Rustin, who had publically come out as homosexual and even been jailed for it, opened up about his sexuality in the 1980s and brought the AIDS crisis to the attention of the NAACP.

"Twenty-five, 30 years ago, the barometer of human rights in the United States were black people. That is no longer true," PBS reported he said. "The barometer for judging the character of people in regard to human rights is now those who consider themselves gay, homosexual, lesbian."

While Rustin and Randolph were the principal organizers of the march, they were joined by the "Big Six," a coalition made up of six national civil rights leaders that united to organize the demonstration. Along with King and Randolph, the National Museum of American History explained the four other members included:

  • John Lewis, Director, Student Nonviolent Coordinating Committee
  • Whitney Young, Executive Director, National Urban League (NUL)
  • James L. Farmer Jr., National Director, Congress of Racial Equality
  • Roy Wilkins, Executive Secretary, National Association for the Advancement of Colored People (NAACP)
Civil Rights
Civil rights leaders meeting with then-President John F. Kennedy in the Oval Office of the White House following the civil rights march on Washington, D.C. Library of Congress/Handout/Reuters

Although not part of the "Big Six" group, the NPS pointed out that Dorothy Height of the National Council of Negro Women was instrumental in the planning, but operated in the background of the male-dominated group. She was an arm's length away from King when he delivered his famous speech at the march but The New York Times explained she was not asked to speak despite being a prize-winning orator.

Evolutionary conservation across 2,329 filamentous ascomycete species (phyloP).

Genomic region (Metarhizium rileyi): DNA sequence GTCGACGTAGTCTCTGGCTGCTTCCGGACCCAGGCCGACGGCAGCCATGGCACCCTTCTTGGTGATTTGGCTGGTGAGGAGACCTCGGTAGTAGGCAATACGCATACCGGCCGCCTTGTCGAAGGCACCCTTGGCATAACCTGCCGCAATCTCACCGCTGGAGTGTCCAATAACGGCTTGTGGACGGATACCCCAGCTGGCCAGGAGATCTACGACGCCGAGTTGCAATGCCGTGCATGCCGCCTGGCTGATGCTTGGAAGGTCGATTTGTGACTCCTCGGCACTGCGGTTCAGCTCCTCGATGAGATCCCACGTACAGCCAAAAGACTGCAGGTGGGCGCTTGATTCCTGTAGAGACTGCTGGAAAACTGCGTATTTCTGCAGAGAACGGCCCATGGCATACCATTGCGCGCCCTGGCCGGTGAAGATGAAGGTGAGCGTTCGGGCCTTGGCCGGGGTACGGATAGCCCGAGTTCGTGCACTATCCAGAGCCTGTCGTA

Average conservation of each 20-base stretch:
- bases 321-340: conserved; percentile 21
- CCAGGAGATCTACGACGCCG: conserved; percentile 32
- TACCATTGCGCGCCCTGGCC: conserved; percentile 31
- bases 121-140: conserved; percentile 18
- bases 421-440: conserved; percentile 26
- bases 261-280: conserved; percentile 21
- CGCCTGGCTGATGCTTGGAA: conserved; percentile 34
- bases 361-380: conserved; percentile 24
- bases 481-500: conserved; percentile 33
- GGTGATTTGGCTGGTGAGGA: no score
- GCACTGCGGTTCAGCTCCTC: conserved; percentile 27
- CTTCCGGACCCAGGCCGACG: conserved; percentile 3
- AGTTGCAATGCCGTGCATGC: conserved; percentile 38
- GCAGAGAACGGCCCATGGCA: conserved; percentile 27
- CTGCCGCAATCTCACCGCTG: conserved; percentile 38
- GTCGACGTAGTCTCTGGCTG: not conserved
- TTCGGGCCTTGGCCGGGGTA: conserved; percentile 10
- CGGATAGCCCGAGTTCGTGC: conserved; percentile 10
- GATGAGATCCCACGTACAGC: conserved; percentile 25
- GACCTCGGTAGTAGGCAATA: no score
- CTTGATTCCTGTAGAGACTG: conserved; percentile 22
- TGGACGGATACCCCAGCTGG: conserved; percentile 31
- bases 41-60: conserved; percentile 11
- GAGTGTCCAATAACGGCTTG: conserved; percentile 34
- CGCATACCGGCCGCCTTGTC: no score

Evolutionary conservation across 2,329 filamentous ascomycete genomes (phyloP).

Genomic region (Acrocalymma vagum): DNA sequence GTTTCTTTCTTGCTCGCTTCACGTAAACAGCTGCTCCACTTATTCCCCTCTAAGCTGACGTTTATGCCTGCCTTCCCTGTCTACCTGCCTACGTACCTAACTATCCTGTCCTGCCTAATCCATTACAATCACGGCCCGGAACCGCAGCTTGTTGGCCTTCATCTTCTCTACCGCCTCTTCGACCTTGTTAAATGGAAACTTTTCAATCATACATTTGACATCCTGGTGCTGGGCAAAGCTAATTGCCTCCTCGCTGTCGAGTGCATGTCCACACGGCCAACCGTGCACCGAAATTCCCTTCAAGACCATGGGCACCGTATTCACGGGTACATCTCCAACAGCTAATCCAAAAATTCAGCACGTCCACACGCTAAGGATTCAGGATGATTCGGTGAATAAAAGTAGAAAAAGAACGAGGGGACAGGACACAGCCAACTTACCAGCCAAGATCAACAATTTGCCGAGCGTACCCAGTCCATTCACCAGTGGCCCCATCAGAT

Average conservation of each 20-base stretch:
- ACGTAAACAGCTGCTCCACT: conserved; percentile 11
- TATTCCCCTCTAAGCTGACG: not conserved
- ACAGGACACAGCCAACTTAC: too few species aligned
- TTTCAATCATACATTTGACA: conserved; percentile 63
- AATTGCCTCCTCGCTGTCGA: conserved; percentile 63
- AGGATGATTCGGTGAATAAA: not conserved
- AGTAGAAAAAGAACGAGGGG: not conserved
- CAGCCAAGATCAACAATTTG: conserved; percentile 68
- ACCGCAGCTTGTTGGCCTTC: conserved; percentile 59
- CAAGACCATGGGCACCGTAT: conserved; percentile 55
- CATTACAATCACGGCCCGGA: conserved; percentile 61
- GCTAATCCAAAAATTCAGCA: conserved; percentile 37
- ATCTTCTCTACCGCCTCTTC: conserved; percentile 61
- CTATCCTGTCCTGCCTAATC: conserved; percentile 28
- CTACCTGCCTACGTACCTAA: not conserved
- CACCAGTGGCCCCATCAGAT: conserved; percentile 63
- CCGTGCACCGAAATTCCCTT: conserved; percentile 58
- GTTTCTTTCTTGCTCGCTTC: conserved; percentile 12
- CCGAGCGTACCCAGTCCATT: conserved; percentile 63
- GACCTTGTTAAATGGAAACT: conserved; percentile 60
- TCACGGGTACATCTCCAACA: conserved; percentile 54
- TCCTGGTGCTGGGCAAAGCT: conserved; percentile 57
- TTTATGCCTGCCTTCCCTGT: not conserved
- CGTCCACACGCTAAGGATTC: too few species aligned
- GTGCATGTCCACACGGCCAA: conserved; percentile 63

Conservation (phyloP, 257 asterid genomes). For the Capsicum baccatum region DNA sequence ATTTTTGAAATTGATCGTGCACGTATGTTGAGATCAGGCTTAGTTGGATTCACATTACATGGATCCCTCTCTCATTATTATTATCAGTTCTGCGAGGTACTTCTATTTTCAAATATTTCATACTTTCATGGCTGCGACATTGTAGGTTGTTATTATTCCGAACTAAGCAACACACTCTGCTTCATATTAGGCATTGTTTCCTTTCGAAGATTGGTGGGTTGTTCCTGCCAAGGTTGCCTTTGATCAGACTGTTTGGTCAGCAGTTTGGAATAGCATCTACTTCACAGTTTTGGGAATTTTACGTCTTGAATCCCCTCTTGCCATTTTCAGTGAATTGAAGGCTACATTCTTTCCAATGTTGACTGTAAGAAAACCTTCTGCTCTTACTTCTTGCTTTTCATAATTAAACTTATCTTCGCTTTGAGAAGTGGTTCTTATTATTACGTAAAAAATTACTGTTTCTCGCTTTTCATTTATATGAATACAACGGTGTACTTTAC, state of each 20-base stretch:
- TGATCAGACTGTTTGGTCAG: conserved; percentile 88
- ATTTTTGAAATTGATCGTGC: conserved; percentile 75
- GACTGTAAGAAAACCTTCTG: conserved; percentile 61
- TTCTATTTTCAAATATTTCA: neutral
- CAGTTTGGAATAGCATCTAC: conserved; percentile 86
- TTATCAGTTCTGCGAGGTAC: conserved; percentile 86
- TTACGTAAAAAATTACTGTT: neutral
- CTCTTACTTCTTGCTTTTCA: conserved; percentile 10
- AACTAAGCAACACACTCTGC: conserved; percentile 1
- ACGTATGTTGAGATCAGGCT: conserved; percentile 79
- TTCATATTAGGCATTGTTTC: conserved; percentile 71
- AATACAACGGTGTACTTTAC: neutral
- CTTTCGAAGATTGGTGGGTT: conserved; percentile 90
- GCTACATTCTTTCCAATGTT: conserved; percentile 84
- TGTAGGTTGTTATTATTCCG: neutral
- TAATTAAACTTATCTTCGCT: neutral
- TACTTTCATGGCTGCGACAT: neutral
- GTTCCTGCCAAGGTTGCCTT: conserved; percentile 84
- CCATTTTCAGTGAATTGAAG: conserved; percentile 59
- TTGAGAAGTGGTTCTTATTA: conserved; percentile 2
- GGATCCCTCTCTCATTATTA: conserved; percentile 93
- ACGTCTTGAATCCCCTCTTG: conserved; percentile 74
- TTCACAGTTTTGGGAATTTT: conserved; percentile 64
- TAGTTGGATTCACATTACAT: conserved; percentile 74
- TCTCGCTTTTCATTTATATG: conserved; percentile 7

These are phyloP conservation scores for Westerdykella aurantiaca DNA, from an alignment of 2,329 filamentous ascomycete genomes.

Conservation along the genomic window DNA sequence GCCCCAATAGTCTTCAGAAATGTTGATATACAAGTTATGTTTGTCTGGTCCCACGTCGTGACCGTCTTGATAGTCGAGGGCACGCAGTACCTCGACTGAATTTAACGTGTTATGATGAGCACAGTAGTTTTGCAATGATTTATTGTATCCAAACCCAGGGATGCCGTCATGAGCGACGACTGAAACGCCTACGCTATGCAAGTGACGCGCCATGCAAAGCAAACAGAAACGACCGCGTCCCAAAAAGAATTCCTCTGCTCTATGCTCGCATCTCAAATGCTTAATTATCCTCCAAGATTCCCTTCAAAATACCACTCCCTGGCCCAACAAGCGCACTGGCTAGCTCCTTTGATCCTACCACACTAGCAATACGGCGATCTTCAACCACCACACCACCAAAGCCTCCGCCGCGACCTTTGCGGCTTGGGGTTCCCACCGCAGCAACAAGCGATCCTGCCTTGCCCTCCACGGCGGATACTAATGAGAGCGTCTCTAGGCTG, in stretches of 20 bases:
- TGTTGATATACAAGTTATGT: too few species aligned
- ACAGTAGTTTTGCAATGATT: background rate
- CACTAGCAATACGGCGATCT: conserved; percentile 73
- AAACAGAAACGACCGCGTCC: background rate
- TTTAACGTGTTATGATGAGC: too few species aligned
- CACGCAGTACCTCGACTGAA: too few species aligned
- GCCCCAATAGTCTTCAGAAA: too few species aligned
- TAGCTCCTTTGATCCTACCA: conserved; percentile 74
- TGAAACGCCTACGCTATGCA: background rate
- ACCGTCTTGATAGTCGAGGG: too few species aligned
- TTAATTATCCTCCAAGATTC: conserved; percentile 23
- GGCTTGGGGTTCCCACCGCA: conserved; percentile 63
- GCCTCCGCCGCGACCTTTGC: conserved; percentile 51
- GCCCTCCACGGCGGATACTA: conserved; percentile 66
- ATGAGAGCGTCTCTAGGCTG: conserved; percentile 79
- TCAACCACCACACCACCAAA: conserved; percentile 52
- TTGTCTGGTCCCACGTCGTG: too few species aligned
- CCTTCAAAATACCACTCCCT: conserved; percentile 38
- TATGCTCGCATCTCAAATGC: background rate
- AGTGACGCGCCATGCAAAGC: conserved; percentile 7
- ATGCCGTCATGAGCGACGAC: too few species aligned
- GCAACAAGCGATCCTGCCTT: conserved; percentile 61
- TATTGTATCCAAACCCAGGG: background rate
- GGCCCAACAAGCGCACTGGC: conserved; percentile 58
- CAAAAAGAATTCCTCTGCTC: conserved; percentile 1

"Ms. Height, the only woman to work regularly alongside them on projects of national significance, was very much the unheralded seventh, the leader who was cropped out, figuratively and often literally, of images of the era," The New York Times wrote.

An estimated 100,000 people were expected to attend the march. In reality, the NPS estimated that 250,000 people attended, including 190,000 African-Americans. Almost 12,000 police officers and national guardsmen were mobilized, but there were no incidents reported by police.

Randolph delivered the opening remarks and called the March on Washington a "new beginning" for all Americans who "thirst for freedom and a better life." Lewis, Young, Farmer and Wilkins also all gave speeches on that day, leading up to King, who gave his last. During his speech, Wilkins was tasked with delivering the news that W. E. B. Du Bois, who co-founded the NAACP, passed away the day before the march.

After the three-hour long program at the Lincoln Memorial, march leaders met with then-President John F. Kennedy, who previously expressed his concern that the demonstration could hinder a Civil Rights Bill making its way through Congress. Kennedy later voiced his support for the march and discussed the challenges and the future of the civil rights movement with the march leaders during their meeting.